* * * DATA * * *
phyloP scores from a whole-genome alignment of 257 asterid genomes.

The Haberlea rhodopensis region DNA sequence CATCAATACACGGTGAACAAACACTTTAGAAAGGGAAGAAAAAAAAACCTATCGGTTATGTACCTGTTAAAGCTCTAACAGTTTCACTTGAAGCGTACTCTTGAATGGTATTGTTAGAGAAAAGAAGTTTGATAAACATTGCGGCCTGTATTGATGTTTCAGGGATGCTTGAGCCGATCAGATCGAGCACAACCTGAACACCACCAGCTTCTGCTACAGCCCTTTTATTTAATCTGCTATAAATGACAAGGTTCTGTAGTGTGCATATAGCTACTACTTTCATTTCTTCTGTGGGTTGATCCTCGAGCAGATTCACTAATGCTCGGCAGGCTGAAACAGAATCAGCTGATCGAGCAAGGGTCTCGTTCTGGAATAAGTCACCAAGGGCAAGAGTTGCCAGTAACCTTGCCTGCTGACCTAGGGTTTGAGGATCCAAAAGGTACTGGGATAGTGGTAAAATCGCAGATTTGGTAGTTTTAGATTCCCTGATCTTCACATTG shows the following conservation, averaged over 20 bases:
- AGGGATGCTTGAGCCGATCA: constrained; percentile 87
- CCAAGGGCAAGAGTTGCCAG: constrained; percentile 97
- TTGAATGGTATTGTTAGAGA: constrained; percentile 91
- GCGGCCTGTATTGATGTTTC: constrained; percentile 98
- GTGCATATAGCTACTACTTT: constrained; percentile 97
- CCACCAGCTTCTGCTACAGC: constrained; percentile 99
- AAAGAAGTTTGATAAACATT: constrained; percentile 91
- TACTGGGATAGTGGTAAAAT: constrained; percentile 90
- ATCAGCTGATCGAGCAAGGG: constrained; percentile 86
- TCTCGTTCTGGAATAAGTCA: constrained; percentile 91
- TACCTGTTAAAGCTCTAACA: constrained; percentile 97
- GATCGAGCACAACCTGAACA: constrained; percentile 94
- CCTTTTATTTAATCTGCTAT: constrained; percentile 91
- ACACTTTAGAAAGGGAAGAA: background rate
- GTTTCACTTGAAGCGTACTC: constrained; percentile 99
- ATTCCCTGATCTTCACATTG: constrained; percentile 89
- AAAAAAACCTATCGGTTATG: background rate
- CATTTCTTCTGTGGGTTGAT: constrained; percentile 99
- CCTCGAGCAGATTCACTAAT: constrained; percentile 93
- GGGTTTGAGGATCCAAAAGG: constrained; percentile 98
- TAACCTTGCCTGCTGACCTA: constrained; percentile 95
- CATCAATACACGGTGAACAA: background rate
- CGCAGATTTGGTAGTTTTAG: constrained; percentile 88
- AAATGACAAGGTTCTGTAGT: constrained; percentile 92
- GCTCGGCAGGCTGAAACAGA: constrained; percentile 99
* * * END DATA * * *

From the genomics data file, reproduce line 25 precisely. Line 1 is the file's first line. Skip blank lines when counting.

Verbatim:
- CGCAGATTTGGTAGTTTTAG: constrained; percentile 88